A nick name is a fake name which can replace your real name. They are can be coined by your friends or peers, by your enemies, or by yourself in an attempt to stay anonymous. They are often used on the Internet as nicks or as handles

Your nick name can be derived from almost anything, whether it be a basterized form of your real name, or from an inside joke understood only by your peers, or just picked randomly; the possibilities are endless.

Some famous nick names include:

  • Charlie is a nick name used by the military which means "the enemy".
  • Deep Throat was the nick name of the informant that blew the whistle on Richard Nixon and created Watergate (another nick name!!)
  • The mp3 file swapping service, Napster was named after Shawn Fanning's nick name.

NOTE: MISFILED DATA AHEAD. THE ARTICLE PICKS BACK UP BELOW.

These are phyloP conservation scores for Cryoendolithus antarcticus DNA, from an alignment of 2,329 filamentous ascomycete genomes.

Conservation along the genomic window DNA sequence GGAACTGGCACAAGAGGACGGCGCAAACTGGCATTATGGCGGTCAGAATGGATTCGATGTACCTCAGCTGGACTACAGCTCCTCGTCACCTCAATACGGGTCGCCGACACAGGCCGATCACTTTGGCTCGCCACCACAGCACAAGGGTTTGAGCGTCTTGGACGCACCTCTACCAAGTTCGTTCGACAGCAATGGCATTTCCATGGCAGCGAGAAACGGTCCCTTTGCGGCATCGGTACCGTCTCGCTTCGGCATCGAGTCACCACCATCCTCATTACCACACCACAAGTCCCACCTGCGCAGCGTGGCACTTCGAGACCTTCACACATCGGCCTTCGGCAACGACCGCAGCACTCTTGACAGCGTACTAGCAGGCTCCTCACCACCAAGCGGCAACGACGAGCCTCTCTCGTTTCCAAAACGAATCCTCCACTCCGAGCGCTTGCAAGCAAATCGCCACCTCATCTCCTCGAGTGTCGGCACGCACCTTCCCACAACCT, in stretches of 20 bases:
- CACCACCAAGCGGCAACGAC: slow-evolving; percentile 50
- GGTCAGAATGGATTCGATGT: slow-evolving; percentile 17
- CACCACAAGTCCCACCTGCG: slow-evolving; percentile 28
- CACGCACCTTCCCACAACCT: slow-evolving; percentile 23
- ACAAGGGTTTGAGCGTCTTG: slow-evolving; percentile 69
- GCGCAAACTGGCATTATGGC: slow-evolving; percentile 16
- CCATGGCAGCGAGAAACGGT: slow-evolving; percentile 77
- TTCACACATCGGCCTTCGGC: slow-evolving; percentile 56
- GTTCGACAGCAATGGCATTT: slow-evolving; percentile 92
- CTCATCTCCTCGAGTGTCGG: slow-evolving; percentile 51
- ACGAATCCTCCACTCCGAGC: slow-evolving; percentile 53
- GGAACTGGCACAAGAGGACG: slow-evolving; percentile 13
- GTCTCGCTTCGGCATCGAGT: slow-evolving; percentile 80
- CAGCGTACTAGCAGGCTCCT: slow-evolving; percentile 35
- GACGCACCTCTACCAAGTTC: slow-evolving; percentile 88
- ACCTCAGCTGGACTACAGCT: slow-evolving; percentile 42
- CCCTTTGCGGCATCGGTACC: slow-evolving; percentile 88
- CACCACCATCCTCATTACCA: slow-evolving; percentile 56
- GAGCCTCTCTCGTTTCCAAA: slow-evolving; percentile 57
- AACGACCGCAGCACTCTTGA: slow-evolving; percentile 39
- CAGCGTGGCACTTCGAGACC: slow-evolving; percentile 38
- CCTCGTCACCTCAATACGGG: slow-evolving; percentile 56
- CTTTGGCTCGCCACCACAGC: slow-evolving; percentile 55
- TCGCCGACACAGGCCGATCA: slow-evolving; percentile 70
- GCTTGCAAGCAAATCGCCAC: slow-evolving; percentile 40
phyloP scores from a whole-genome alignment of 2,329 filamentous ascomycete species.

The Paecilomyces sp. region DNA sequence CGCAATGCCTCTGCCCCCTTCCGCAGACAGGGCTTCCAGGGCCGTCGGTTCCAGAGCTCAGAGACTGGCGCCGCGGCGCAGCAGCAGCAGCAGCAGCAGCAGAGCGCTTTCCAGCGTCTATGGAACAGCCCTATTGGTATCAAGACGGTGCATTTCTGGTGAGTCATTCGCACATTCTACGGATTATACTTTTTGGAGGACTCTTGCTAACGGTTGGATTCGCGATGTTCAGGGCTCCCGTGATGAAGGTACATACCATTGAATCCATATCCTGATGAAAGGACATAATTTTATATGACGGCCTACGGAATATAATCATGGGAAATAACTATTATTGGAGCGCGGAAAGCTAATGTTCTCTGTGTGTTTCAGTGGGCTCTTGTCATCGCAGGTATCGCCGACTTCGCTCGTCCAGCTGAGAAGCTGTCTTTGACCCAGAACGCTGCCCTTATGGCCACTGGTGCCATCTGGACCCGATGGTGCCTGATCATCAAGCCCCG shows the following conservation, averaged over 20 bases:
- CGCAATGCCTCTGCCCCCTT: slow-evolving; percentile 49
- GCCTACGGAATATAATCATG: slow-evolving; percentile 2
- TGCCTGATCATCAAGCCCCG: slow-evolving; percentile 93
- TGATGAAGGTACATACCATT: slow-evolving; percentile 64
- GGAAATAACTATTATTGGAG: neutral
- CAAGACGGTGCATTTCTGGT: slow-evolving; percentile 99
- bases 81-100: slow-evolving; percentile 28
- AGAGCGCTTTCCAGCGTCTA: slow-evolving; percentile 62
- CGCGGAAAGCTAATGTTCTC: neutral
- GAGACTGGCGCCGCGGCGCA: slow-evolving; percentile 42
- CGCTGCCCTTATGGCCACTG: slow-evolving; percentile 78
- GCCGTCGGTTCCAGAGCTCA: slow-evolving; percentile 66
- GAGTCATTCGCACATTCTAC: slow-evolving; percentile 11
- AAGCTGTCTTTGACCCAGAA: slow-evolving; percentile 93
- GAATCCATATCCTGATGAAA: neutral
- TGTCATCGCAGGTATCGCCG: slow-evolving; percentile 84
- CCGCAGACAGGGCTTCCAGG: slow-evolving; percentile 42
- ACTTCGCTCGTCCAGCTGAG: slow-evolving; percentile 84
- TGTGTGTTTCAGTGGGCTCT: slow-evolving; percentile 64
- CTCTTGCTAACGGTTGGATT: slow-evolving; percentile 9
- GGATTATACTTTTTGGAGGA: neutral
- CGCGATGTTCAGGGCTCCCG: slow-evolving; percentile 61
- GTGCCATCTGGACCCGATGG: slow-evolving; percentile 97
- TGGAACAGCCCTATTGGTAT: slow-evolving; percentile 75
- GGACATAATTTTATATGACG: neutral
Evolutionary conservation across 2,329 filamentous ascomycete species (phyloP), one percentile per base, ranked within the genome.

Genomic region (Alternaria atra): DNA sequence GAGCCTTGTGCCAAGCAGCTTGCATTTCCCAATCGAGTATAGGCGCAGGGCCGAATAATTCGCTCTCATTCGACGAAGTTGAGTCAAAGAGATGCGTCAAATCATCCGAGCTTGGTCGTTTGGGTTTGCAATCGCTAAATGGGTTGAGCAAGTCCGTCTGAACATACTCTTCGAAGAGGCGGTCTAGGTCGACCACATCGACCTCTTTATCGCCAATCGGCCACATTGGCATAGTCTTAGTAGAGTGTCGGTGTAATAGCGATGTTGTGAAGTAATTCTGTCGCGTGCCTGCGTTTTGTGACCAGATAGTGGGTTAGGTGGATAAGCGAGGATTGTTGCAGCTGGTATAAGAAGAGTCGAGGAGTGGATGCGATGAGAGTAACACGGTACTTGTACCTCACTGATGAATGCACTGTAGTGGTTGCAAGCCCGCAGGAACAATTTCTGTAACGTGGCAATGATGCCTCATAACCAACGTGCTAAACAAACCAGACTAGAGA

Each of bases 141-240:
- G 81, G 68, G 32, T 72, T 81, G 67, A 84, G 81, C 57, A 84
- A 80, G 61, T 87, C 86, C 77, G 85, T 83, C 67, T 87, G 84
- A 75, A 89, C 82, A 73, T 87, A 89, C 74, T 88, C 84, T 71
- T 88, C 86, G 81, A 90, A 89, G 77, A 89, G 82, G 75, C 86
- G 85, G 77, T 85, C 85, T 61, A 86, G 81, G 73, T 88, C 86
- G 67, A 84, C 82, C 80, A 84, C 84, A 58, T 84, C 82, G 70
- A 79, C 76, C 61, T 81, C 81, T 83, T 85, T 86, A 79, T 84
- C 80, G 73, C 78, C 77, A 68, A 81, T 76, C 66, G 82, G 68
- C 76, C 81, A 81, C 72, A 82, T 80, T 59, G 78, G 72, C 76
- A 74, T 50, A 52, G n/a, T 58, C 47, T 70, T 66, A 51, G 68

• A nickname was originally used instead of a surname until around the thirteenth century. The use is obvious, since there may be more than one Steven or Daniel or Albert in a town, a nickname would be applied to distinguish between Daniel the Blacksmith and Daniel of the wood. Eventually these evolved into surnames (Daniel Smith and Daniel Wood). The word nickname is derived from the old English “ekename” (as noted by Webster 1913), which translates as “also name.”

    Nick"name` (?), n. [OE. ekename surname, hence, a nickname, an ekename being understood as a nekename, influenced also by E. nick, v. See Eke, and Name.]

    A name given in contempt, derision, or sportive familiarity; a familiar or an opprobrious appellation.

     

    © Webster 1913.


    Nick"name`, v. t. [imp. & p. p. Nicknamed (#); p. pr. & vb. n. Nicknaming.]

    To give a nickname to; to call by a nickname.

    You nickname virtue; vice you should have spoke. Shak.

    I altogether disclaim what has been nicknamed the doctrine of finality. Macaulay.

     

    © Webster 1913.

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